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The gospel according to St James's part II

Robbo Robson | 10:54 UK time, Friday, 5 September 2008

A while back, when Keegan came again to Newcastle, some bloke handed me a pamphlet called 'The gospel according to St. James's'.

Some of you enjoyed it, others struggled to read it because some of the words came in a different order to how we use them nowadays and it was a little too much for your brains when you're only having a quick shufti at a footy blog while you should be bloody well working.

Any road, it turns out that this fella didn't give me the whole story, so here's Part II. You Magpies must be gagging for a guy like Gibbo up there.

"And lo, King Kev didst stay amongst the throng that did mass in black and in white in the land of tabs and birds and bottles o' dog.

"For many long nights did he vow to rest there. And though points were scarce yet he held his faith and by and by there came a front three of Viduka, Martins and Owen, and much joy didst they bring. And King Kev did open his arms to the sick, the stupid, and the sinful (well, Joey Barton, really) and all would be well on the Tyne.

"But unto the place there came a Wise Man. He, short of stature and narrow of eye, arriveth. His voice was most strange, such as a second-hand car dealer might use, and he did say such things as 'Leave it aht, give over, you're fammlee!'

"And the Wise man, who didst nought but ducketh and diveth, didst anoint himself Director of Football. Then was King Kev thrown into despair, for, thought he, if I do not direct football then what the hell am I here for? And lo, though Terry Mac didst him beseech to 'calm down' King Kev was sore o'erwrought.

"He sought out his master, he that is known as His lardship Ashley, possessed of wealth beyond imagination and supernatural powers such that he can turn beer into thin air before one's eyes.


"And lo, the Lard didst speak, and he did say unto Kev: 'Much trusted wert thou but then didst thou turn upon thy own kind and speak of the utter hopelessness of our ever conquering the Big Four Horsemen of the Premier League.

"And much shame didst thou bring upon us with thy reality check. And hast thou not solved the centre-back problem? And is't not yon Michaelowen so much unwell that we might as well sell him to West Ham, where all are crocked or sold? Nay, then shall we and the little Wise man take from thee all that thou hadst save the name of Manager.'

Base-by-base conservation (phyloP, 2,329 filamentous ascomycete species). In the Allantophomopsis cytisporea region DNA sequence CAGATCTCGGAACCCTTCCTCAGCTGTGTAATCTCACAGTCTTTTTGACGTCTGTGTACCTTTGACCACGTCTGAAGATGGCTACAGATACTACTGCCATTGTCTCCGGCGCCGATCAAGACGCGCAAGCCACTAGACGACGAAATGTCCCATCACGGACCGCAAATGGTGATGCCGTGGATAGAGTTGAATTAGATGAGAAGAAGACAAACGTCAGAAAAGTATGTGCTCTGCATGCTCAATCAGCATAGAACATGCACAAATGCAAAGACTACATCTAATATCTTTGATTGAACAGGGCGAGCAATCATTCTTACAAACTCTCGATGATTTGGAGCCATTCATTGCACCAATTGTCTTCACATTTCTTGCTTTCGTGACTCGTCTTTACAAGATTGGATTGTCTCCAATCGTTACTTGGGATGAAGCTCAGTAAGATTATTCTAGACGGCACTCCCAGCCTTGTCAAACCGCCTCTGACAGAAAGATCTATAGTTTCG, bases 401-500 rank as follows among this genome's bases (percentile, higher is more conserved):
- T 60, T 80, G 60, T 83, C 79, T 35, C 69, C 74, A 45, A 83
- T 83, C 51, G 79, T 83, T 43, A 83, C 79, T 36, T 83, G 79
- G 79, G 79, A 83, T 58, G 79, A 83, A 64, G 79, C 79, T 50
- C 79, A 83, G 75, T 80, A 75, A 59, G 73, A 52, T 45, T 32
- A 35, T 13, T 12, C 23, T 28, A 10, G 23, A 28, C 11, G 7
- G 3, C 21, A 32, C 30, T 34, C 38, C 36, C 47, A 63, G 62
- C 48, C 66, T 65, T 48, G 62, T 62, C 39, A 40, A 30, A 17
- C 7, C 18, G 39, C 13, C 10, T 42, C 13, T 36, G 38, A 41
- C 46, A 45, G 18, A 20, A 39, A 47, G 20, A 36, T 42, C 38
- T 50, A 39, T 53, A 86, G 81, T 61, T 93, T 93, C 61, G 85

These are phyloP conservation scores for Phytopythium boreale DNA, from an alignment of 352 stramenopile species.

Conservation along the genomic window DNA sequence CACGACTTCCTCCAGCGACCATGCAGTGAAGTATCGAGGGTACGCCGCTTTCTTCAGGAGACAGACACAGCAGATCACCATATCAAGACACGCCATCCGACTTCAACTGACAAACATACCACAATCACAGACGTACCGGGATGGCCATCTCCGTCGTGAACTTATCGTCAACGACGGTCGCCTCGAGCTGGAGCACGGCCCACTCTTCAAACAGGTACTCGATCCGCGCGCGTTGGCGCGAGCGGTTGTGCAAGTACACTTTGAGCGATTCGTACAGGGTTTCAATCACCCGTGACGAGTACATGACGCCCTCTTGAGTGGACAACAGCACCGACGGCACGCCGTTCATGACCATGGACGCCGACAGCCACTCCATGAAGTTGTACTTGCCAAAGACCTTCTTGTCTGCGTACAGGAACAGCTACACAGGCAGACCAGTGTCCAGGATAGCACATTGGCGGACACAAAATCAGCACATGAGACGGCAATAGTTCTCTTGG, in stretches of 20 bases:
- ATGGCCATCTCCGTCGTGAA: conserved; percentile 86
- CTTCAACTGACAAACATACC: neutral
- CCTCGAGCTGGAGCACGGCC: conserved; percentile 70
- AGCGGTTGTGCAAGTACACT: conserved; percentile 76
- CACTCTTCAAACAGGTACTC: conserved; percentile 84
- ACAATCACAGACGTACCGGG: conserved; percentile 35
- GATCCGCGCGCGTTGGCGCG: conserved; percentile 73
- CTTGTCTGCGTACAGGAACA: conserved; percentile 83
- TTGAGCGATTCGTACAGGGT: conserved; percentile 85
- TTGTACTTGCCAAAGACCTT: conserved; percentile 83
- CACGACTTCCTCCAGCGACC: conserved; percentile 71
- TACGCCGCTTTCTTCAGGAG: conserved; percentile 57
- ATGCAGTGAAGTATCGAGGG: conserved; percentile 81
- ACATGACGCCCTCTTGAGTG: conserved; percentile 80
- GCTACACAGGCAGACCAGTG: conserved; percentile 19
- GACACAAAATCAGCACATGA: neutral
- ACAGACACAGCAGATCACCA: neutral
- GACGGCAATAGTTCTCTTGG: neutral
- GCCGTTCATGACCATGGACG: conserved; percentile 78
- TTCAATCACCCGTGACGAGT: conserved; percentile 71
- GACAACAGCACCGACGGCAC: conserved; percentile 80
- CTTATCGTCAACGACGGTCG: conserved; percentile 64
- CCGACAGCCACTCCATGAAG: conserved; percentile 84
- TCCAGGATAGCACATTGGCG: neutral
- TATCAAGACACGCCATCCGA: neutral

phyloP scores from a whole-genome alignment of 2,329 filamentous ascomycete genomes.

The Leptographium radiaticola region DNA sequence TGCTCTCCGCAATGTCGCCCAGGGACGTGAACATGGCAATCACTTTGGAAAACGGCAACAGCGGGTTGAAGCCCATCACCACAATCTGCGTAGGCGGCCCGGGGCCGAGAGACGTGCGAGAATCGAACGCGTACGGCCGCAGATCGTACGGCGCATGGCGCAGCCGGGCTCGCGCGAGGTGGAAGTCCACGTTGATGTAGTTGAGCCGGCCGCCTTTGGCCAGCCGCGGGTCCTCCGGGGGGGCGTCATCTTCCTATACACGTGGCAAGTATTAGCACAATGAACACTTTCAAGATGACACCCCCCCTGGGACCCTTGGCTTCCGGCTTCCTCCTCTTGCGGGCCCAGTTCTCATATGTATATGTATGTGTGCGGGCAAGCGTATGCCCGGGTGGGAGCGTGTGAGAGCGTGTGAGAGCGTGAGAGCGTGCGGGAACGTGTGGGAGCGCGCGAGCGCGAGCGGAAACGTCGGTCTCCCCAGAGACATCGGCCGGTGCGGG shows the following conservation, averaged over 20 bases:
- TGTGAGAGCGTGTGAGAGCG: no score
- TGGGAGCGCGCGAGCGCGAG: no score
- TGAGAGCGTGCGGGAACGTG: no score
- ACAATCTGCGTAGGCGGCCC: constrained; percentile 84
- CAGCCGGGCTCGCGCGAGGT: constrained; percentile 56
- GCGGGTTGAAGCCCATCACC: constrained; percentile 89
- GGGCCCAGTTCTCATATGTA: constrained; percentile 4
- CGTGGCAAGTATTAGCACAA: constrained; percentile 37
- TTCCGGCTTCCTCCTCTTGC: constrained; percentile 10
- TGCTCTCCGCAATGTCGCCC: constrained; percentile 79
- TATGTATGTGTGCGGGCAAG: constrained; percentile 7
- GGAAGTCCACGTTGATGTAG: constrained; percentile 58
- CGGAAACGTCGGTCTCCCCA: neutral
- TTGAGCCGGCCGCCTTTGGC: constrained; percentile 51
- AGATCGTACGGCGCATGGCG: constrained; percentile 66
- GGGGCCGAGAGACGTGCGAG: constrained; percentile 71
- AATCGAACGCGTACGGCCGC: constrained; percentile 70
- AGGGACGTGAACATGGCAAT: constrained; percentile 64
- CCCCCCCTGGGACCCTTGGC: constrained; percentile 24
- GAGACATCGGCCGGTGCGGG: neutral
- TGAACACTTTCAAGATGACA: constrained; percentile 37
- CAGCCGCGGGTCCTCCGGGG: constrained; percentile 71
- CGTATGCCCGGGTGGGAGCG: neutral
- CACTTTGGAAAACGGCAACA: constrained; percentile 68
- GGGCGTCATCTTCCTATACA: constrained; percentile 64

"Then didst King Kev fall upon'st the sod (not Ashley, the ground) and didst from his pram throw many toys. And he did cry unto his Master 'Lard, Lard, why hast thou forsaken me?'

"For 'tis true that when he returned to his home of St. James's, he found the window has closed and no Milner could be found, for lost was he to the right hand of O'Neill.

"And word from East Lands came, where once the mighty Kev had lived and done yet another runner. There, many riches had poured into the lap of one they called Sparky, who didst not know what the hell was going on himself but seemed dead chuffed any road, and even then knew'st more than one Robinho, who still thinkest he is with Chelsea - the dimwit. And King Kev wept.

"And the skies darkened and the sky split with lightning and those that would defend King Kev didst fall to the ground in dismay and howl unto the Gate of Gallow: 'Alas, when will a canny fella come along and throw a shedload of cash at us?'

And Ashley was condemned to Hull whence he did wear his Magpie shirt with the same name upon the back, only now there was an apostrophe in front of it so it read: 'KING KEV.

"And thus unto the wilderness were cast the Magpies, there to faff about pretending to be a football club. And none of the powerful shall discuss the elephant in the room, not least the elephant in the room, the lard Ashley.

"And years shall pass, more fallow than before, years when Big Sam didst seem an entertainer most excellent, and even Roeder didst seem to speak with the voice of angels.

"And more shall come, the Moyes and the Deschamps, the Sven and Houllier, but none shall stay, for as anyone can foretell, a manager cannot manage if his balls are no in his own court but in the grip of some pint-sized Cockney.

"But then the disciples saw anew the true Messiah. And it was not Kev. It was he that didst lounge with the Lawro and hide with the Hansen, in shirts most bizarre that he must shop at the same gaff as Graham Norton.

"And all shall come before him, yea even the Wise man and the Lard Ashley. And many wives shall be offered in sacrifice, aye and families too. And the army of Toon shall wait at the Gate of Gallow in the land of St.James's til the bell that tolls the end of the world crying 'Shearer! Shearer! Shearer!'"


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